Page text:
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Review: ‘Venom: Let There Be Carnage’ is a Campy Throwback to Superhero B Movies of Decades Past

September 30, 2021Ben MK

For millions of moviegoers, the Marvel Cinematic Universe remains the gold standard against which all other superhero movies are measured. But when it comes to your friendly neighborhood Spider-Man and his rogues gallery, the box office reception hasn't always been as welcoming as that of his fellow Avengers. With 2018's Venom, however, director Ruben Fleischer managed to strike a chord with audiences looking for something a little different from the usual genre fare. And now, with Venom: Let There Be Carnage, director Andy Serkis is taking things even further.

Pitting the Lethal Protector against his most vicious adversary yet, the sequel finds reporter Eddie Brock (Tom Hardy) down in the dumps and not living his best life. Despite basically having saved the planet from an alien invasion, Eddie still hasn't been able to parlay that victory into a reunion with his soon-to-be-married former fiancée Anne Weying (Michelle Williams) — much to the chagrin of Venom, the alien entity with whom he shares both an apartment and a body. His career, on the other hand, might just be getting the much-needed boost it so desperately needs, and it's all thanks to convicted serial killer Cletus Kasady (Woody Harrelson), who for some reason has chosen Eddie to be the conduit through which he tells the world his life story.

A complete psychopath in every sense of the word, Cletus has spent the last several years locked up in San Quentin State Prison, while his equally demented other half, Frances Barrison (Naomie Harris), has spent the last 25 years imprisoned at Ravencroft, an institution for the criminally insane. But when an altercation between Eddie and Cletus inadvertently results in the transfer of some of Venom's symbiote powers to Cletus — transforming him into Carnage — it finally gives the death row inmate the opportunity to reunite with his long-lost love. It's a momentous event that's, of course, followed by a violent rampage through the streets of San Francisco. And since it was Venom who spawned Carnage in the first place, it's only logical that Venom be the one to stop him as well.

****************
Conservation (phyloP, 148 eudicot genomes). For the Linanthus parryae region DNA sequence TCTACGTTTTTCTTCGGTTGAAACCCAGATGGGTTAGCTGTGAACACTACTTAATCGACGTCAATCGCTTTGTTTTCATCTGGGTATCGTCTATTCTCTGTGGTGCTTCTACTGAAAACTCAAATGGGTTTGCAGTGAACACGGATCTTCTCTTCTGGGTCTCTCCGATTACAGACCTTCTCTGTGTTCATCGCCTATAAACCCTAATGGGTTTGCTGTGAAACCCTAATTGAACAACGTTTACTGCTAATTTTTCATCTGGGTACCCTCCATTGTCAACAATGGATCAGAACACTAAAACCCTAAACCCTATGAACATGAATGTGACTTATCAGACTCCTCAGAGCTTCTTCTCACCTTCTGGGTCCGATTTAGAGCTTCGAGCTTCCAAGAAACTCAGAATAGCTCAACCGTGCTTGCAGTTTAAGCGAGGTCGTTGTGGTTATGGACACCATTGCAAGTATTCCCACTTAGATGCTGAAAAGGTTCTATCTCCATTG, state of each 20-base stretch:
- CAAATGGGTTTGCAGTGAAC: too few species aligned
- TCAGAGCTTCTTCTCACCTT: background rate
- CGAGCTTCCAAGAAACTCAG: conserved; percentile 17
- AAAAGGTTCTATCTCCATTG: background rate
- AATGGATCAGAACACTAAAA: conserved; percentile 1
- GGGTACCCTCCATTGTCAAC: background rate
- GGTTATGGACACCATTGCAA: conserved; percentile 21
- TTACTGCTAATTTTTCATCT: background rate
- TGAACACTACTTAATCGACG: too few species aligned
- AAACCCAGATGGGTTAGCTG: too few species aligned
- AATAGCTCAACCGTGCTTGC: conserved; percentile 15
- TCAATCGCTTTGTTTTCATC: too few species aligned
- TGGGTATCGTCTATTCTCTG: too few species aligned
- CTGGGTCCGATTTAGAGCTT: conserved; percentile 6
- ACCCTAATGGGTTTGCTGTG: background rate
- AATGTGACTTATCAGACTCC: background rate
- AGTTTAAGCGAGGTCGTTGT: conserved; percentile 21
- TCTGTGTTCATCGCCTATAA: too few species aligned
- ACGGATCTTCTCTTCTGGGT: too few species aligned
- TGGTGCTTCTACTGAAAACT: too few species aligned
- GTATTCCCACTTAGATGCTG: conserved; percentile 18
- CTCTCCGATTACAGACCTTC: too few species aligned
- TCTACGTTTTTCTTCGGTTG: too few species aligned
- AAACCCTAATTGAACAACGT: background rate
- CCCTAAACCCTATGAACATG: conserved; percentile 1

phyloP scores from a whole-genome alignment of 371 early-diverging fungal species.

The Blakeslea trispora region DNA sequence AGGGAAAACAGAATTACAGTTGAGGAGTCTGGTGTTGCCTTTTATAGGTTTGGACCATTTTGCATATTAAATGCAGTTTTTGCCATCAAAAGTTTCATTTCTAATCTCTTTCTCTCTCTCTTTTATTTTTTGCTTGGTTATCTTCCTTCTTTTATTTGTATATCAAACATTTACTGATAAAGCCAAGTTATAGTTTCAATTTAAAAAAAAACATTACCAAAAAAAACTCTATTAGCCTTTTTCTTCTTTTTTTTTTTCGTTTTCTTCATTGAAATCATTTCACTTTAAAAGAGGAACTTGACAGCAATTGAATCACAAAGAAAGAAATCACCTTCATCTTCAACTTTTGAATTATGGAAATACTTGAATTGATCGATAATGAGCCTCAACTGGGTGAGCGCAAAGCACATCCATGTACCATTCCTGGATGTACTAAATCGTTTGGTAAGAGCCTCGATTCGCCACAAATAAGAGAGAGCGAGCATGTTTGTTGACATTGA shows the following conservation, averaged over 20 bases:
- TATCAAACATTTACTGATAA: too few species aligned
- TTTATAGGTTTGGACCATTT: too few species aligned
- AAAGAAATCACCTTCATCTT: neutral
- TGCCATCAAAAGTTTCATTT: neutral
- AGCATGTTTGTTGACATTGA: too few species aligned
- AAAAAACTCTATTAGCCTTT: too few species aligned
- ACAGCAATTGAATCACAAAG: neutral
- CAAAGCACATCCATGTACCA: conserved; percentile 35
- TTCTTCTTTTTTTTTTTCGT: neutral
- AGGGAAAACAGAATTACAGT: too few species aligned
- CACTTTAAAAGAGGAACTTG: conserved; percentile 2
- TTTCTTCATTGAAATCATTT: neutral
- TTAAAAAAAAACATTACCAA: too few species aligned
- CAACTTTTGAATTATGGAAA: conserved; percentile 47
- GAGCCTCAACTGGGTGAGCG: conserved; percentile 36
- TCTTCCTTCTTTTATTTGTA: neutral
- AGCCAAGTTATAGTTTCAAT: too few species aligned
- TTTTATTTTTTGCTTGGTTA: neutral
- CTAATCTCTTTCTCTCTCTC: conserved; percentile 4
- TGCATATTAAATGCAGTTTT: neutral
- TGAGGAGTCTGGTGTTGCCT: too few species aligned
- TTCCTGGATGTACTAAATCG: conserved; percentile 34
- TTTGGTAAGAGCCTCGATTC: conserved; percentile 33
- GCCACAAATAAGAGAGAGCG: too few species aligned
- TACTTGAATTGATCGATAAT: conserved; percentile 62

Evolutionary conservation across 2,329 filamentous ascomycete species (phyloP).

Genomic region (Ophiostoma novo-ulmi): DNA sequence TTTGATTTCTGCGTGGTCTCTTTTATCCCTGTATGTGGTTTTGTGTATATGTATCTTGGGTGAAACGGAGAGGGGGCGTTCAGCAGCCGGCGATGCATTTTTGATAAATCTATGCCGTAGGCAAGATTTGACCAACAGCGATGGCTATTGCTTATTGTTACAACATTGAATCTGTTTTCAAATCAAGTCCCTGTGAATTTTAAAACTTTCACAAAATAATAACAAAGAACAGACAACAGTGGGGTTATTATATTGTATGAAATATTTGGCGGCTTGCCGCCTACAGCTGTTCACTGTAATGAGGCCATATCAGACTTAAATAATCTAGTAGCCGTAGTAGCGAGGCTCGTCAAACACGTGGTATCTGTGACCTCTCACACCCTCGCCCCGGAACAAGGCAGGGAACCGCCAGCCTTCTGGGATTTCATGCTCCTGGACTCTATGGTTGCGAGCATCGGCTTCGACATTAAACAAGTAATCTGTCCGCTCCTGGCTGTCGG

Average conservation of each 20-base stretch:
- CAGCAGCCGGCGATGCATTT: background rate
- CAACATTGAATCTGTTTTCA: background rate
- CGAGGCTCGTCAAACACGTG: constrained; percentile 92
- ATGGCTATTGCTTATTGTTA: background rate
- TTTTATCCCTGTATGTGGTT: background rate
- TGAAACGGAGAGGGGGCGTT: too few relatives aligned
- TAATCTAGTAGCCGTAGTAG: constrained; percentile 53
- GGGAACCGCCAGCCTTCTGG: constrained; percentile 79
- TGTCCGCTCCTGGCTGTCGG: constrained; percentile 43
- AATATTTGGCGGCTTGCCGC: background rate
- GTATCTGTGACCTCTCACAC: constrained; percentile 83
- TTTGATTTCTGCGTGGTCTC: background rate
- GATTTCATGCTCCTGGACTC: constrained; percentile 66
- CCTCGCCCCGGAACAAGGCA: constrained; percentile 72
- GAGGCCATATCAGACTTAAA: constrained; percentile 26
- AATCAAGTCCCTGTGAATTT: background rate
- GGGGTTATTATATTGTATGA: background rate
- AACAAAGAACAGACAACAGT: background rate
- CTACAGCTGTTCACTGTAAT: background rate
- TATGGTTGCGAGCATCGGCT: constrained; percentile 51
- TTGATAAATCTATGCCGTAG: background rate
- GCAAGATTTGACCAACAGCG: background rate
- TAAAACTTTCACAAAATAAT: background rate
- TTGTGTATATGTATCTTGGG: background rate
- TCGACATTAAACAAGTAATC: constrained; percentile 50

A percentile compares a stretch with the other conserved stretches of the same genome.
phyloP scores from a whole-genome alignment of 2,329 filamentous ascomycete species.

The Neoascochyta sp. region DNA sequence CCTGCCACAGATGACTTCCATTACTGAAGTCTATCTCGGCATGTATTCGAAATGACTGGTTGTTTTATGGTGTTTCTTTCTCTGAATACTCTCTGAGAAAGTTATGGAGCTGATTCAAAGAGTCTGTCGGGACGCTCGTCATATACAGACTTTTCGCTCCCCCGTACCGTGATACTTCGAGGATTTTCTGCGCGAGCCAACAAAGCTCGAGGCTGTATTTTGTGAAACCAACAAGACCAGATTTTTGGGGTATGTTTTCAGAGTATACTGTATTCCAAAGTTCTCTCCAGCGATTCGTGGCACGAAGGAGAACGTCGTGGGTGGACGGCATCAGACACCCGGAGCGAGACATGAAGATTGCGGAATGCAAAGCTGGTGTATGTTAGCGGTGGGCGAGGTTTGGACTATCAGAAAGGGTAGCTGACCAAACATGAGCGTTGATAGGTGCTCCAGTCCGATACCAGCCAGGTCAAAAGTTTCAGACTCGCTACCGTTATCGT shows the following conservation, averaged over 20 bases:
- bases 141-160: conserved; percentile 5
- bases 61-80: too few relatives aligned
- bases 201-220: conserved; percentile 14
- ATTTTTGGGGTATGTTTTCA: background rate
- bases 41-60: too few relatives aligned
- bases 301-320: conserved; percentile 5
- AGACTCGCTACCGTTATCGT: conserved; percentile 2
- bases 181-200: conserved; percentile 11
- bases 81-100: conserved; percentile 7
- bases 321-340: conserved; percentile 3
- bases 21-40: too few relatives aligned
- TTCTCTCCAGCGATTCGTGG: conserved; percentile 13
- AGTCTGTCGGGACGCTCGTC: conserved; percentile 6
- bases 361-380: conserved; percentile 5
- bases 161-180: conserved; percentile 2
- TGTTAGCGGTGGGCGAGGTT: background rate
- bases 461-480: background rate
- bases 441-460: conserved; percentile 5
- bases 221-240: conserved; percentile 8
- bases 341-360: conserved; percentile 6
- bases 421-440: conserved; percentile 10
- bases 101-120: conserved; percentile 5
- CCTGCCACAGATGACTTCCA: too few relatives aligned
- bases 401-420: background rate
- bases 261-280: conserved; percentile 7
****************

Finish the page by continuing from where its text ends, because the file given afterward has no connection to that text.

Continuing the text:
Thus is born the driving conflict of Venom: Let There Be Carnage, a film that juxtaposes the love-hate dynamic between Eddie and Venom with the hate-hate dynamic between Venom and Carnage, then tosses the result into a blender with a heaping helping of CGI-infused battles and comic book-inspired imagery to churn out something that's often as baffling as it is entertaining. Suffice to say, viewers who enjoyed the hell out of the first movie will undoubtedly find much of the same to admire in this second go-round. But at the same time, neither Serkis nor Hardy, who shares the screenwriting credit alongside Kelly Marcel, do this followup any favors.

By choosing to treat Venom: Let There Be Carnage as if it were a campy B-movie from the mid '90s, the pair have not only reduced its titular antihero to the role of comic relief, they've turned him into the butt of the joke. And while it's fair to say that they're only giving moviegoers more of what made the first installment so uniquely endearing, there's also something to be said for having too much of a good thing.

Venom: Let There Be Carnage releases October 1st, 2021 from Sony Pictures. The film has an MPAA rating of PG-13 for intense sequences of violence and action, some strong language, disturbing material and suggestive references. Its runtime is 1 hr. 30 min.

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